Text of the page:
What Would Mister Rogers Eat? Thanksgiving in the Neighborhood

Fred Rogers practiced a spiritual vegetarianism grounded in gratitude to God, and in his own subtle and quiet way, he modeled this radical spirituality for his millions of viewers.
11/21/2014 08:51 am ET Updated Jan 21, 2015
393868 02: (File Photo) Fred Rogers, The Host Of The Children's Television Series, 'Mr. Rogers' Neighborhood,' Rests His Arms
393868 02: (File Photo) Fred Rogers, The Host Of The Children's Television Series, 'Mr. Rogers' Neighborhood,' Rests His Arms On A Small Trolley In This Promotional Portrait From The 1980's. 'Mr. Rogers' Neighborhood' Will Broadcast It's Last New Episode August 31, 2001 It Was Announced August 30 In A Statement By Rogers From Nantucket, Ma. Rogers Has Been Broadcasting His Gentle Entertainment To Children For Thirty-Four Years. (Photo By Getty Images)

What would Fred Rogers eat for Thanksgiving? There's one thing we know for certain: He was not inclined to bow his head and offer thanks for a roasted turkey, let alone to carve and consume it. "I don't want to eat anything that has a mother," he often said.

Rogers stopped eating meat, fish, and fowl, including succulent turkey, in the early 1970s, not long after Frances Moore Lappe published Diet for a Small Planet, a major critique of meat production and a compelling argument for a plant-based diet that can help alleviate world hunger.

"I want to be a vehicle for God, to spread his message of love and peace," Rogers stated when explaining his vegetarianism in 1983.

Rogers was one of the rare Christian ministers at this point who believed that treating animals nonviolently and embracing a vegetarian lifestyle are deeply spiritual practices that bear witness to God's love for animals.

While Rogers wanted us to understand that loving animals means, at a bare minimum, not eating them, he also wanted us to develop everyday empathy for these so-called "lesser creatures." In the 1960s he even took up the cause of dyed Easter chicks, penning a song titled "Don't Pick on the Peeps." One of the lyrics is quintessential Rogers: "Well, how do you think the chickens feel?"

And he said this about his commitment to vegetarianism: "Part of it has to do with the animals--it's hard to eat something you've seen walking around."

The empathetic Rogers simply could not stomach the thought of eating lambs strolling through green pastures beside the still waters.

Well, how would you feel if someone wanted to eat you?

It's no surprise that his vegetarianism had to do with his love for children too. In the 1983 interview, he stated that when children "discover the connection between meal and animals, many children get very concerned about it."

With this concern in mind, Rogers steadfastly refused to show images of people eating animals on Mister Rogers' Neighborhood. Although a 1982 episode includes footage from a full-service restaurant, there's not one image of meat, fowl, or fish. And an entire 1984 series on food avoids any mention of eating animals.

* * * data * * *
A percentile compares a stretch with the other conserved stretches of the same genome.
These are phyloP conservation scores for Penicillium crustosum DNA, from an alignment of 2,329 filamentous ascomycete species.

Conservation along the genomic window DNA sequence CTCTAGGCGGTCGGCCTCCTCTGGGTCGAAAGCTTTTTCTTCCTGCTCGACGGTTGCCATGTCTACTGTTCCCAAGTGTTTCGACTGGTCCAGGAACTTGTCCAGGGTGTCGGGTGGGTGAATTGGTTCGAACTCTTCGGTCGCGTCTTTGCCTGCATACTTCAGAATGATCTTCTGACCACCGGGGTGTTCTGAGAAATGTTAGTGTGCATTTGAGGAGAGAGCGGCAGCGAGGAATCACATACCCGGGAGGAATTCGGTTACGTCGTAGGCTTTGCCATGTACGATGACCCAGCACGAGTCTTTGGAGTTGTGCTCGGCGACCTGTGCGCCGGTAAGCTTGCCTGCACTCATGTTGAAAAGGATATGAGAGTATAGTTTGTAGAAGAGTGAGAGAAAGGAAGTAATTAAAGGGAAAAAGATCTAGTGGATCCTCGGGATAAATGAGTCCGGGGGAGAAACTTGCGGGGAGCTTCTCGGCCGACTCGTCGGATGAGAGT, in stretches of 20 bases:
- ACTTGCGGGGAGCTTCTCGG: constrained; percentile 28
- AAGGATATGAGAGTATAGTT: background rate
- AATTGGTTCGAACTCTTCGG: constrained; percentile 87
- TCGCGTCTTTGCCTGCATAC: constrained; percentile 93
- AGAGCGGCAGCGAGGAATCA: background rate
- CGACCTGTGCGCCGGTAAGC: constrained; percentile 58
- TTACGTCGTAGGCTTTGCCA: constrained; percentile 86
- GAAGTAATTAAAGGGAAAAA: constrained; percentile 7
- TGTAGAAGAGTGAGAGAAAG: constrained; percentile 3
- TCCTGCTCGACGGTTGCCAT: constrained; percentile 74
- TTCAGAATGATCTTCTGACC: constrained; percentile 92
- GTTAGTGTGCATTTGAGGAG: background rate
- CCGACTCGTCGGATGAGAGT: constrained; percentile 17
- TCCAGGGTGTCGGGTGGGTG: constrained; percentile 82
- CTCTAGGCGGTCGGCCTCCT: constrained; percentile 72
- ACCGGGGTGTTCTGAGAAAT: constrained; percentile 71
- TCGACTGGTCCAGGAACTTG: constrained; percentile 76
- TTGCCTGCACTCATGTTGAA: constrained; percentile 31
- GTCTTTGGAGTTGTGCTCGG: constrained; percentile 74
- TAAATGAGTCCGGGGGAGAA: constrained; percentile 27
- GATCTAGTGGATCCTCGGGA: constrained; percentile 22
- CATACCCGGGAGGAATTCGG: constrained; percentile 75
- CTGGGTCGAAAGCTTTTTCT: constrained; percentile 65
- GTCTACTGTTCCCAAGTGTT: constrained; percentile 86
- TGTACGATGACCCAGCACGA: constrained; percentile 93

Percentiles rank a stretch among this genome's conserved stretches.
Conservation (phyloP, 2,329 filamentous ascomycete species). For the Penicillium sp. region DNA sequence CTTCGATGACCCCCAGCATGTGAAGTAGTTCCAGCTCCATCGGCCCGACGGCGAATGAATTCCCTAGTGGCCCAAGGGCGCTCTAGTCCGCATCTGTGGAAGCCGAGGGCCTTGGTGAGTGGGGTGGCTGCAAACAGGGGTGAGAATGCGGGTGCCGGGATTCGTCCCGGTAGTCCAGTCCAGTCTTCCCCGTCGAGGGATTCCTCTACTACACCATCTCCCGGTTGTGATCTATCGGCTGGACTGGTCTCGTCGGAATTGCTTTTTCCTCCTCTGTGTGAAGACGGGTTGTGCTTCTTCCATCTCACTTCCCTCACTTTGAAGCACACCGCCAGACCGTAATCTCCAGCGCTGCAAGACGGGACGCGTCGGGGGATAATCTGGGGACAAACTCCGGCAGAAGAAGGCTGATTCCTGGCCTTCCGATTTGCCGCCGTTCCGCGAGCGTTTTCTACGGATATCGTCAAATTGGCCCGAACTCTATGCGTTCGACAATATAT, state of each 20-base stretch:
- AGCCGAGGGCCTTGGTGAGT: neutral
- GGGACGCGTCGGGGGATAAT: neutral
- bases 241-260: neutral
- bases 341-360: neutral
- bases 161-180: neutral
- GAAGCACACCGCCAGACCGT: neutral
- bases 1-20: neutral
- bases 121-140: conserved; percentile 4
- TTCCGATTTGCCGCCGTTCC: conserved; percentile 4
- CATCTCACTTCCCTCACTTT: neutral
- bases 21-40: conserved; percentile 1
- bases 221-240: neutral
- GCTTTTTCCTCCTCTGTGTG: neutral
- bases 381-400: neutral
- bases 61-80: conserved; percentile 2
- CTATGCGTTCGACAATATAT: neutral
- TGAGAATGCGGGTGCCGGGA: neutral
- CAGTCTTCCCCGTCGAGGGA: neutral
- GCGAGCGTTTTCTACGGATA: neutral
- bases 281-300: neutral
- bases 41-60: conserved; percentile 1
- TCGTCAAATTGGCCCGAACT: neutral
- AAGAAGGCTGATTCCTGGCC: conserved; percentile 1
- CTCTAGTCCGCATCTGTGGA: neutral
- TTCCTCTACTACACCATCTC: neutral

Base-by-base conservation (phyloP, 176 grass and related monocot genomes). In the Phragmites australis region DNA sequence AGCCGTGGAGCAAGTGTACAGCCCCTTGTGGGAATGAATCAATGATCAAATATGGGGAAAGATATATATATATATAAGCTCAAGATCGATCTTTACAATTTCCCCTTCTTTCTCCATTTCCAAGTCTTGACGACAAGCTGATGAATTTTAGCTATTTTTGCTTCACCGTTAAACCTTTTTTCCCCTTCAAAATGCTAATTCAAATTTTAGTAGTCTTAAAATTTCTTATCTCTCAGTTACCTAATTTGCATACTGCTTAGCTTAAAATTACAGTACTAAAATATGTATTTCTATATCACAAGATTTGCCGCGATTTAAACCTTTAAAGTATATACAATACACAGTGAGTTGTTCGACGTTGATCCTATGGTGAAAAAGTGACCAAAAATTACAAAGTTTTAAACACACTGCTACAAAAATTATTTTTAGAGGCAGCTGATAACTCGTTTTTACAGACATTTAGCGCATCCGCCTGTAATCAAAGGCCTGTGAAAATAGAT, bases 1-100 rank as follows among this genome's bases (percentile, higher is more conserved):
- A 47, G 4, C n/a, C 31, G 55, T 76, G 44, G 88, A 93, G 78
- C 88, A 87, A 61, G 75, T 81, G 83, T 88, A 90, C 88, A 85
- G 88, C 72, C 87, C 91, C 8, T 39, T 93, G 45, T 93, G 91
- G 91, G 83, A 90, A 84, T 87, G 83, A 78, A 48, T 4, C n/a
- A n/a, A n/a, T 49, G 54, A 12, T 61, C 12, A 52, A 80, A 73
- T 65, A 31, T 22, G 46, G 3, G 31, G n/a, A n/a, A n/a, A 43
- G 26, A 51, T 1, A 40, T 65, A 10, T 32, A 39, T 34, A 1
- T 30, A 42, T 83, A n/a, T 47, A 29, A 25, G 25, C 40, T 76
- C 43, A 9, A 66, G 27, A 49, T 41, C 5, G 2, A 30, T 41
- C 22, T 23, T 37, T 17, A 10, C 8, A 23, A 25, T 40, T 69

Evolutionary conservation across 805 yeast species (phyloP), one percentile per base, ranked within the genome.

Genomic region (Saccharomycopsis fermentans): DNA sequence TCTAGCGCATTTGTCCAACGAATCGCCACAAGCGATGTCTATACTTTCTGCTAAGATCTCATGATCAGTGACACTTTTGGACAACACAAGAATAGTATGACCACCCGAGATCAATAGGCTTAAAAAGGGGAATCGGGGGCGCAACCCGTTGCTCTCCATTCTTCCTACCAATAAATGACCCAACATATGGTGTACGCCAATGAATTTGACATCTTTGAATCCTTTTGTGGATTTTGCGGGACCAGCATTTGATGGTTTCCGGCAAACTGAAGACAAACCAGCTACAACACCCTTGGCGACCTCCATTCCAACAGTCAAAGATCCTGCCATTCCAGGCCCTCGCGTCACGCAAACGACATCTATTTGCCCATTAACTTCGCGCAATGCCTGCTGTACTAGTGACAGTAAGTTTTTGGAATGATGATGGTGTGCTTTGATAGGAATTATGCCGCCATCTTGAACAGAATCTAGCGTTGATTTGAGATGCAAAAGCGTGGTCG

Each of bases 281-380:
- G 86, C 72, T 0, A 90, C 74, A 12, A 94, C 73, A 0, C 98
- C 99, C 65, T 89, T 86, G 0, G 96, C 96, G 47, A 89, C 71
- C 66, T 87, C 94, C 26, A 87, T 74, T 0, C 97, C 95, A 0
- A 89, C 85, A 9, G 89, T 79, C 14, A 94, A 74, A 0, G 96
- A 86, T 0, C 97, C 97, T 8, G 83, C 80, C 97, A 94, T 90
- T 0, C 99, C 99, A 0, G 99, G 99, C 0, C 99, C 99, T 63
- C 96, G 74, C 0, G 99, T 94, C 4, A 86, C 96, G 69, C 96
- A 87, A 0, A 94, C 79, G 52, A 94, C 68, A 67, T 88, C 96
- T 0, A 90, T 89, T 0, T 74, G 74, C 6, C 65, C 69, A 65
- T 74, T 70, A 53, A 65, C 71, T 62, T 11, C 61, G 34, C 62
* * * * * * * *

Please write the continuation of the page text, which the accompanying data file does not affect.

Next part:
In the Neighborhood, animals are for enjoying, nurturing, and loving--not for chewing, swallowing, and digesting.

Fred Rogers had at least one more reason for refusing to eat animals: his health. "I also enjoy the health benefits [of vegetarianism]," he stated in 1983. "I weigh about the same now as I did when I was in college."

143 pounds -- that was his weight.

"I guess I just don't need a lot of food," he said, which suggests he probably never unfastened his pants after a gluttonous Thanksgiving meal.

(By the way, 143 was his favorite number because of its association with "I love you." As he put this, "It takes one letter to say 'I' and four letters to say 'love' and three letters to say 'you.' One hundred and forty-three.")

So what did he eat?

Rogers was not a vegan but a conventional vegetarian who certainly consumed his fair share of eggs and dairy.

For breakfast he usually had milk and cereal or fresh fruit and toast. Lunchtime found him eating yogurt and crackers or cottage cheese with peaches. And for dinner he often favored tofu and vegetables. "I love tofu burgers and beets!" he told the editor of Vegetarian Times, a magazine he co-owned in the 1980s and then greatly profited from when he sold it in 1990.

So what would Fred Rogers eat for Thanksgiving?

Tofu turkey?

Roasted beets with pistachios, herbs, and oranges?

Pumpkin spice granola bars?

Whatever the case may be, for Rogers, Thanksgiving was less about eating a delicious vegetarian meal than it was about offering thanks to God.

The Presbyterian minister envisioned Thanksgiving as ultimately a religious holiday, and he felt so strongly about this that, although he rarely invoked God on his program, he made sure to do so in a short 1974 segment on Thanksgiving.

To the tune of "Tree, Tree, Tree," one of his more popular songs, Rogers sang this simple prayer:

Thank you, God, for food to eat
And families and friends to love.
We love you, yes we do.
Yes, we do. We love you.

Make no mistake about it: Fred Rogers practiced a spiritual vegetarianism grounded in gratitude to God, and in his own subtle and quiet way, he modeled this radical spirituality for his millions of viewers--especially for those of us who still refuse to see that stuffing a beheaded turkey, breaking its wishbone, and picking its carcass dry are not the most appropriate ways to show love to God, let alone to our fine-feathered neighbors.